Those two rather insignificant players in Dodger history are keeping me from attaining a 15 year goal. Both played bit parts as members of the 1988 Dodgers. How I even started trying to attain this goal is a bit of a story in itself.
There was a motion picture from 1985, Mask, that starred actress/singer Cher and an up and coming young actor by the name of Eric Stoltz. It was based on a true story about an extraordinary teenager that had a facial deformity. He was a brilliant kid that dealt with the constant prejudices and societal biases. The story showed how he dealt with these issues with wit, maturity, intelligence and humor. He was also a Dodger fan and a big one at that. He had all these motorcycle gang bikers hunting him down 1955 Brooklyn Dodgers baseball cards for him. His dream was to collect the entire ’55 Dodgers team.
It was while watching that movie for the umpteenth time that I decided to do the same thing with past Dodger championship teams, but with one caveat. I wanted to collect cards from players on that roster that personally signed them. Eventually my plan was to mat and frame the entire collection. I started with the easiest to collect, the 1988 Dodgers. At least I thought it would be easy.
This journey for me began back in 1998 as I collected these signed cards. I mailed cards off to players players from that roster, most returned them signed, others didn’t. The first to send back a signed card was pitcher Tim Belcher as he actually signed the date he autographed it on the front of his ’88 Topps card. I never imagined that I still wouldn’t have the collection completed as the Dodgers entered the 25th anniversary of that championship team.
Granted, there were times that I stopped pursuing the signatures. But I always kept the accumulating collection stored away in a box. I never abandoned it completely. There were 38 players that stepped on the diamond during the ’88 season for the Dodgers. That’s 39 cards to collect if you count Lasorda. Over the years I collected several signatures from players from that team at Spring Training or at Stadium events. Of course there are the stars from that team that included Hershiser, Gibson, Marshall, Sax and Scoiscia, but there were also some obscure players that I have found the most difficult to get. As it stands today, the two that have eluded me are Brad Havens and Bill Krueger.
Brad Havens-A journeyman left handed pitcher that pitched only in nine games for the Dodgers that season, had come to the team the year before in a deal along with John Shelby from Baltimore in exchange for Tom Neidenfuer. Havens was released by the Dodgers in May of 1988 and finished the year with Cleveland.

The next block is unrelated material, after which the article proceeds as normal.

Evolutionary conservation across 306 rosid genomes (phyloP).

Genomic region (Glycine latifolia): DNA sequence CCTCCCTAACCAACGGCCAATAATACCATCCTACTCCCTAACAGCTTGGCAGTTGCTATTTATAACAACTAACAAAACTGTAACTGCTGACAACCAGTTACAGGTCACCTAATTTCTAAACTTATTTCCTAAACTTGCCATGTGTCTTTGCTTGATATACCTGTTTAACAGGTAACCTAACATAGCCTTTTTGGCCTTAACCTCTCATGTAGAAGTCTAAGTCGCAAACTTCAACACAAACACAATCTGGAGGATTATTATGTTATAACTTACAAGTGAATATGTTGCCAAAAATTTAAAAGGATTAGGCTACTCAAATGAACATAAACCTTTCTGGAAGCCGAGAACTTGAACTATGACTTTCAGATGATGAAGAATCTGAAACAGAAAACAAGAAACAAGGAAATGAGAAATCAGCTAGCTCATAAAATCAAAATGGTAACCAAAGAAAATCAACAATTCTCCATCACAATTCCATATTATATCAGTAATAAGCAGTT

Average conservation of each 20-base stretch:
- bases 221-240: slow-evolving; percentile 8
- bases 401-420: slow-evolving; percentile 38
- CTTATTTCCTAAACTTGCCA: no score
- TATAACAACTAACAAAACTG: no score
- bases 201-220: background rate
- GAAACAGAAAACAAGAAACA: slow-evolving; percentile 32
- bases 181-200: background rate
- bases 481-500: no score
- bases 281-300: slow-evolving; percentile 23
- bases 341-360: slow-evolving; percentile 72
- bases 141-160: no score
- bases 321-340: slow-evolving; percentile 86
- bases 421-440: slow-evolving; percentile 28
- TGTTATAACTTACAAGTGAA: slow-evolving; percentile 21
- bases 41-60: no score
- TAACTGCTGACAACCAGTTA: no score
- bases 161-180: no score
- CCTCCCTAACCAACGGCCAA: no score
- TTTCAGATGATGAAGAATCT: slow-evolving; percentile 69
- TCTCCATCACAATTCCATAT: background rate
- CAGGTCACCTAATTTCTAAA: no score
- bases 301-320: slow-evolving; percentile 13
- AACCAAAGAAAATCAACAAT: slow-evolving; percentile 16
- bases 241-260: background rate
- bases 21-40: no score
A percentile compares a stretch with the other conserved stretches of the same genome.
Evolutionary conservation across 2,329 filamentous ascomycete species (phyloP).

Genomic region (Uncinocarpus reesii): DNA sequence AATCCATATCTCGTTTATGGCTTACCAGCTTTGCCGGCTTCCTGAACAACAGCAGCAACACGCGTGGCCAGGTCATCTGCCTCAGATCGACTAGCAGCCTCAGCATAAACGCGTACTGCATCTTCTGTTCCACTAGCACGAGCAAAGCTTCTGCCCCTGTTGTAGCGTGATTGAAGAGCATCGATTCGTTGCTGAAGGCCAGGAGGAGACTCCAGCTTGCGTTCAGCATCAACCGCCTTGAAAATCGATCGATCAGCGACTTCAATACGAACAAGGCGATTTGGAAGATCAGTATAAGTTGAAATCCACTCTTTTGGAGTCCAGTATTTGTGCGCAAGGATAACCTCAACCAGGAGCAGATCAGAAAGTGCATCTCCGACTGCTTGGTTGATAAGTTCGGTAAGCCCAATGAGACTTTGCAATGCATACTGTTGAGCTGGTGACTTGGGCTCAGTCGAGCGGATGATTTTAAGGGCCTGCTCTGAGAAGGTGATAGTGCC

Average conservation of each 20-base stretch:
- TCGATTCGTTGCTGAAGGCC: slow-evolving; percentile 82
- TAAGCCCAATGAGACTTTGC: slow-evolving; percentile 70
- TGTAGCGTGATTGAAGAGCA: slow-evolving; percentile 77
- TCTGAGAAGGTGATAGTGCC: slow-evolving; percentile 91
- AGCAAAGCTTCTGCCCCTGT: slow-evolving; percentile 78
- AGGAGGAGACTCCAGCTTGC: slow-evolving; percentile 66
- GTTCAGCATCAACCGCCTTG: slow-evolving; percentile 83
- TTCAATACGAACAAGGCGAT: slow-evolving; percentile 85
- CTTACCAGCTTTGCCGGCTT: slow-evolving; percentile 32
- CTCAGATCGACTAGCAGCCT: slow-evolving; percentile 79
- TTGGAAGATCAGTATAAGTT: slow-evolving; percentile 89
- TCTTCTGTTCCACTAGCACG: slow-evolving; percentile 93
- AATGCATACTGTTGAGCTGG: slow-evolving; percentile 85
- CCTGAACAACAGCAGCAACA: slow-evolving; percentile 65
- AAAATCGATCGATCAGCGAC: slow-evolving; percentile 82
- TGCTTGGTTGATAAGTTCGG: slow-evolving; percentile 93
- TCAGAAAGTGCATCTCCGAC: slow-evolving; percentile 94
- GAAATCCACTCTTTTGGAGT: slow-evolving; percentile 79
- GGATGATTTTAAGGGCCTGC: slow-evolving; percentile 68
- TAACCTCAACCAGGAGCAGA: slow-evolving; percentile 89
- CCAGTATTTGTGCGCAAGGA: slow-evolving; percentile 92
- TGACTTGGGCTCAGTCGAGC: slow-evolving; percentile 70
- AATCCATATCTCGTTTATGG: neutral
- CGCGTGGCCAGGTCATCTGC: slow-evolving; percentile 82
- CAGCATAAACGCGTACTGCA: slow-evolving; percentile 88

Bill Krueger-Another journeyman pitcher who actually cracked the starting staff of the Oakland A’s before he was a Dodger and then later the Seattle Mariners and Minnesota Twins after his Dodger stint. Krueger entered one game that year and only one game as a Dodgers as he spent almost the entire year with AAA Albuquerque. He started the July 4th game against the Cardinals and he didn’t get out of the third inning. Within a few days he was back to Triple A Albuquerque. Finding a card with Krueger in a Dodger uniform is impossible because only one exists. It was issued by the Target department stores, but it is a black and white, Krueger is in an A’s jersey and thing that isn’t even standard baseball card size. An interesting note about the game Krueger started, the Cardinal starter against him was John Tudor, who took the loss. Tudor was dealt to the Dodgers for Pedro Guerrero in mid-August and contributed to the Dodgers stretch drive.
So today I wait for cards to return to me that were mailed to these two former Dodgers. The collection is 94.8% complete and I was even successful at getting signed cards from two players from that squad that have since passed, Tom Crews and Mike Sharperson, via internet auction.
Once the entire collection is in place, it’ll be time to mat and frame the whole thing. Perhaps adding a World Series patch and an actual ticket stub from the series to the frame. As the end of this collection draws near, it’ll be time to go after the 1981, which is about 50% complete. I’m telling you, Dodger collectibles aren’t easy to accumulate and can cost a bit in the long run, but to me, it's all worth it.
And now for your daily Yasiel Puig update, an update that I'll probably continue until he formally lands on the Dodgers 25 man roster. The way he's playing, I can't see how he can be left off this team.
In tonight’s action, he provides about 50% of the Dodger's offensive punch, homering in the first inning to drive in two. It was an opposite field shot to right center field. He followed that up, singling in the 3rd inning, again to right field, then stealing second base. He scored the Dodgers third run as Juan Uribe knocked him home with a double. In the fifth inning, Puig lined another single to left field and eventually came around to score again after a couple of knocks.
Thus far, Puig is hitting .459, 2 homers, 8 RBI, 11 runs, 17 hits in 37 at bats. He’s living up to the old maxim that “you don’t walk off the island,” as Puig has yet to draw a base on balls, to which I say, “who cares?”
How do you keep this kid off the team. I say platoon him in right field with Ethier to face lefties and additionally he can spell Crawford or Kemp on days they need a game off.
Post a Comment